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Spokane, Washington  Est. May 19, 1883


MotorSpaceNW’s Holiday to Fordneyland (2)

It was eight degrees and 12:43 in the morning when we arrived at the Dearborn Inn. Just inside the lobby a giant gingerbread Ford Model T lavished with a dizzying array of treats welcomed us in from the frigid Michigan winter. Ford Candy Land. The eldest of our auto journalists dropped his bags and hurried over to inspect the edible wonder. 

“Would you look at that”, he marveled, close enough to eat one of the iconic fenders. 

Dinner had long since concluded in the Alexandria Ballroom. There was nothing left to do but sink into one of the Inn’s heavenly beds and pray for a few hours of sleep before breakfast at 7:00 a.m.

At 6:52 in the morning I stumbled from the bathroom in a desperate haze to guzzle the single cup of coffee that was left brewing while I showered. 

Apparently the cup never made it under the drip. A pile of bath towels and a fruit cocktail later our group of auto journalists boarded a shuttle to Ford’s Michigan Assembly Plant. 

Besides the privilege of being introduced to a handful of Ford’s still top-secret upcoming models, the plant itself was reason enough for the trip. After years of pumping out large SUV’s during their glory days, Ford recently spent $550 million transforming the 1.2 million square foot facility into the world’s first factory to build not only gas-powered cars, but also three production versions of electric vehicles, including battery electric, hybrid and plug-in hybrid.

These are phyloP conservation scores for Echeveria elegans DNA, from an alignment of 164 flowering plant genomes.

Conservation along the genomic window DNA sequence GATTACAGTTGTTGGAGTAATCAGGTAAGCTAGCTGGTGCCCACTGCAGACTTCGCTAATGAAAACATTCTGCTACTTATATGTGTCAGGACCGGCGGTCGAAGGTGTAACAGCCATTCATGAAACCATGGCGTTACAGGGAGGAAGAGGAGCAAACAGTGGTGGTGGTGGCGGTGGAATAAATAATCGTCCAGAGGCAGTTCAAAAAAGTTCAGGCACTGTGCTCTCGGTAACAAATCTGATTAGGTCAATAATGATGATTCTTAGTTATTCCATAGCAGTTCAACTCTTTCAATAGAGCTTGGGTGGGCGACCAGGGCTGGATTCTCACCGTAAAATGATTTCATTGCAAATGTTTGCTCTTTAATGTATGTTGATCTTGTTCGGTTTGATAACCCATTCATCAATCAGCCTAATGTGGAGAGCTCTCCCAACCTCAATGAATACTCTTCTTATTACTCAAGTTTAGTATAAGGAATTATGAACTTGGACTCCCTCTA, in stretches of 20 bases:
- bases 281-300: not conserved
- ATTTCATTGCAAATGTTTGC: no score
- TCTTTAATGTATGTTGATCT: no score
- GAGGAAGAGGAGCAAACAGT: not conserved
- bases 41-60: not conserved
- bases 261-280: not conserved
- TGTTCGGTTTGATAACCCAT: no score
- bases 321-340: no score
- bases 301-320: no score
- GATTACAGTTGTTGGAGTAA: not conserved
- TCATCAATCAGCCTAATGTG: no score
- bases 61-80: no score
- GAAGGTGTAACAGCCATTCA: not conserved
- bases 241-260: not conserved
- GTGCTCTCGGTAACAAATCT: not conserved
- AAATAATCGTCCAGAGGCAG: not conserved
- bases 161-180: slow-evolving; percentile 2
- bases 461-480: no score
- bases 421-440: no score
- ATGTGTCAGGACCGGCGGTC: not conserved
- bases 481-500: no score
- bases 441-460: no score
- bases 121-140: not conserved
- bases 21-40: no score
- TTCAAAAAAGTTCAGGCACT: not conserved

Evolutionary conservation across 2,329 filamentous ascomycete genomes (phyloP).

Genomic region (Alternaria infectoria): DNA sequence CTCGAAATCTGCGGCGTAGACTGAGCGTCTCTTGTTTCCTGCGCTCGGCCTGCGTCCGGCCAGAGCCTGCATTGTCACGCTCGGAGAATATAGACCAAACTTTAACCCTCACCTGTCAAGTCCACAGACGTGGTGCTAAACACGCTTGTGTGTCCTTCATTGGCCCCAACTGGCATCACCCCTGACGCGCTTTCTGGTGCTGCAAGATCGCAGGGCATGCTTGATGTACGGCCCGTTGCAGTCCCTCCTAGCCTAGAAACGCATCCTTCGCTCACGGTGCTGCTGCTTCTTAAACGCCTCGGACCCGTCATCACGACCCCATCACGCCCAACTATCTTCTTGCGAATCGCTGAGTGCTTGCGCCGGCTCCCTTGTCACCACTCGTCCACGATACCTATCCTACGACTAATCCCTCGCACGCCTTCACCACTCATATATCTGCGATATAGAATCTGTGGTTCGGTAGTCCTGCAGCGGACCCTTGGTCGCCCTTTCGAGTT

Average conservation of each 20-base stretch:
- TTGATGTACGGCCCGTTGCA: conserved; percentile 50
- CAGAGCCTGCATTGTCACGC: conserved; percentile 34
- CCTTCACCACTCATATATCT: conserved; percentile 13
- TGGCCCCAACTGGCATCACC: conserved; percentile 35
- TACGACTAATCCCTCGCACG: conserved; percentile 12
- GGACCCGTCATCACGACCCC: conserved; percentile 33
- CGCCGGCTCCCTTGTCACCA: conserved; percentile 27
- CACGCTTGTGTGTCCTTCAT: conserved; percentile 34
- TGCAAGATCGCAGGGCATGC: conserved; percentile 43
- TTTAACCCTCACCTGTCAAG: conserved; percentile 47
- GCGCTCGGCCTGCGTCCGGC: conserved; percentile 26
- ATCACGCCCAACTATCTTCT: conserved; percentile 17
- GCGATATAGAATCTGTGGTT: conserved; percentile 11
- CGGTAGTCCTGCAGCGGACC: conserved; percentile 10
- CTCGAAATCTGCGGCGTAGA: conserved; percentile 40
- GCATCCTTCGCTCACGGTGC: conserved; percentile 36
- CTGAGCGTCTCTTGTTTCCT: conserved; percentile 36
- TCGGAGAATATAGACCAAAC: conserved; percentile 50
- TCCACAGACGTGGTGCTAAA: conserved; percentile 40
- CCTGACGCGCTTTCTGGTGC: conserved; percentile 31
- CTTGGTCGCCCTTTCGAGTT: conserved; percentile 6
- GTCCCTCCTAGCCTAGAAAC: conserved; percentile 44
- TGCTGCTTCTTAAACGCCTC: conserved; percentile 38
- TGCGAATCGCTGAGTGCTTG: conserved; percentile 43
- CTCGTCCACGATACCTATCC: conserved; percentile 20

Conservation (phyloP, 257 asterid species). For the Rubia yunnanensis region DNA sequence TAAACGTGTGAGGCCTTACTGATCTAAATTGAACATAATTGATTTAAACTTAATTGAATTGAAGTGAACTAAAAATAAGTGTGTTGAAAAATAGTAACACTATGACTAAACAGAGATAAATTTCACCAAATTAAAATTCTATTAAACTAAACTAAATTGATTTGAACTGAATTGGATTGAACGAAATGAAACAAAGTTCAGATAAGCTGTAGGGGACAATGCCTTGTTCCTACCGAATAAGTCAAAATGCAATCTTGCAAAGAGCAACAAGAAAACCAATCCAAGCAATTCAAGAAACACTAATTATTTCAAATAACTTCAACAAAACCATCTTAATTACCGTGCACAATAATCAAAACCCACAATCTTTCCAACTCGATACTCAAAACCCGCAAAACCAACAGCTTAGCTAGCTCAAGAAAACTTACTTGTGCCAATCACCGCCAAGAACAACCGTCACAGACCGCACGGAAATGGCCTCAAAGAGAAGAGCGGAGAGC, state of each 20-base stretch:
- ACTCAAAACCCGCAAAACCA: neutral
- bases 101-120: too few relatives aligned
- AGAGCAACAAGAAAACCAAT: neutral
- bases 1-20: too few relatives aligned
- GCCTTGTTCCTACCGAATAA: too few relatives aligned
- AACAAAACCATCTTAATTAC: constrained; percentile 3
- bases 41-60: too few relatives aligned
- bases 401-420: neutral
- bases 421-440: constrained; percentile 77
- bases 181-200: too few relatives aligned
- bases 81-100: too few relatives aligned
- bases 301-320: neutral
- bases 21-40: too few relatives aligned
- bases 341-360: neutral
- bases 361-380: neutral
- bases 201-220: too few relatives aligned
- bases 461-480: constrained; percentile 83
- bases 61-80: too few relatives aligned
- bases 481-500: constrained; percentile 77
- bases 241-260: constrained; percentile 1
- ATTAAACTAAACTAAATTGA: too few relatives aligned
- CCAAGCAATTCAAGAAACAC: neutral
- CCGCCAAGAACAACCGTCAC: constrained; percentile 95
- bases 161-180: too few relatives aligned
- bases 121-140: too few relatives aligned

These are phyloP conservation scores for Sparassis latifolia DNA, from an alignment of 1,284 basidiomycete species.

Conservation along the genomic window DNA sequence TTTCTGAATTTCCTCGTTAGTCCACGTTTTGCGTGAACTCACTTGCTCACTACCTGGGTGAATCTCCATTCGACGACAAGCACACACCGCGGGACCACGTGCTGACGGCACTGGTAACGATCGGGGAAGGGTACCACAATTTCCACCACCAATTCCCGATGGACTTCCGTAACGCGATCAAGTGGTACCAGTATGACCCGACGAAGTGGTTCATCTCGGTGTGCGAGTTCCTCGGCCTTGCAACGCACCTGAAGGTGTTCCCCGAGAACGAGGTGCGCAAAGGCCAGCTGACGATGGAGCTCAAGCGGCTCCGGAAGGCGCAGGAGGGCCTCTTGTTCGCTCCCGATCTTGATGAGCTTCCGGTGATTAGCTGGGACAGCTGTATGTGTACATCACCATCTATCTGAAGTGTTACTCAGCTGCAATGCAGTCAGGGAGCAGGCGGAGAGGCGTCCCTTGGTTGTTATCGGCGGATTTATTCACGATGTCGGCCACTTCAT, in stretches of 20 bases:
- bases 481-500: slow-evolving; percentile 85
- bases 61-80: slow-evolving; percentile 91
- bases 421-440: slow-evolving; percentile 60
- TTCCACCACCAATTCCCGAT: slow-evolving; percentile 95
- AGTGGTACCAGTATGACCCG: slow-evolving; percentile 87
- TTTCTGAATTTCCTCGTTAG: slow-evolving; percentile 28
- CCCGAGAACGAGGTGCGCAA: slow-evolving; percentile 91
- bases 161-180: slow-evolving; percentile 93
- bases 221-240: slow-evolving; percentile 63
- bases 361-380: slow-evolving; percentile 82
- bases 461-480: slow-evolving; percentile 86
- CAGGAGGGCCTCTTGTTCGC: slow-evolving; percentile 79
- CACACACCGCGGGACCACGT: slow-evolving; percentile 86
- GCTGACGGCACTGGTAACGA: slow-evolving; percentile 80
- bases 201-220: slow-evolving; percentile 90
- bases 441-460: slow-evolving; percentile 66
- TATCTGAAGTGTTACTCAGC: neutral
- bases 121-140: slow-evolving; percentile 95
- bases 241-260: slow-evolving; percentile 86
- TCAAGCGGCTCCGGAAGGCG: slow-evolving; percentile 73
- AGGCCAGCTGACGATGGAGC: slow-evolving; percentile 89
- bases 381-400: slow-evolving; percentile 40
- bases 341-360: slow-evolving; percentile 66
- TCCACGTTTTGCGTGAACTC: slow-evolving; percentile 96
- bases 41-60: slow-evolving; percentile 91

Half a billion dollars later, with a healthy dose of input from the United Auto Workers, the U.S. based plant is now Ford’s most flexible, high-volume and modern manufacturing location of all its global operations. 

“If the last few years have taught us anything, it is that customer wants and needs can change quickly – much more quickly than we have been equipped to efficiently respond to in the past,” said Jim Tetreault, Ford vice president of North American Manufacturing, “At Michigan Assembly, we will achieve a level of flexibility we don’t have in any other plant around the world, which will allow us to meet shifting consumer preferences in real time.” 

Let’s dig into that PR jargon a bit:

FLEXIBLE: Changes at the plant make it possible to run multiple models down the same 3.2 mile assembly line without having to shut down production for the changeover of tooling. For example, two different models of the Focus can now be adjusted between builds without throwing a wrench into the work flow. 

MODERN (This is a biggin’):
-500 new robots capable of 4,000 welds per vehicle
-New internal communications system flashes updates and information to the plant’s 3,200 employees via 163 monitor screens
-Michigan’s largest solar power generation system - Stores up to 2 million watt-hours of energy using batteries – enough to power 100 average Michigan homes for a year, resulting in projected energy cost savings of $160,000 per year

In a nutshell, or a building the size of 22 football fields rather, the new plant embodies everything Ford is working to become: 

Modern. Efficient. Flexible. Global. Sustainable. 

Before we were allowed to tour the new mother of all things Ford, we were ushered into one of the plant’s massive corners for a presentation on a handful of new cars that would soon be rolling off her assembly line. None of them were known to the general public. 

The area was walled off with towering blue dividers. A polished Ford emblem the size of a Volkswagen hung ten feet from the ground on the front entryway. This wasn't Kansas. 

Stay Tuned.

Part 1:


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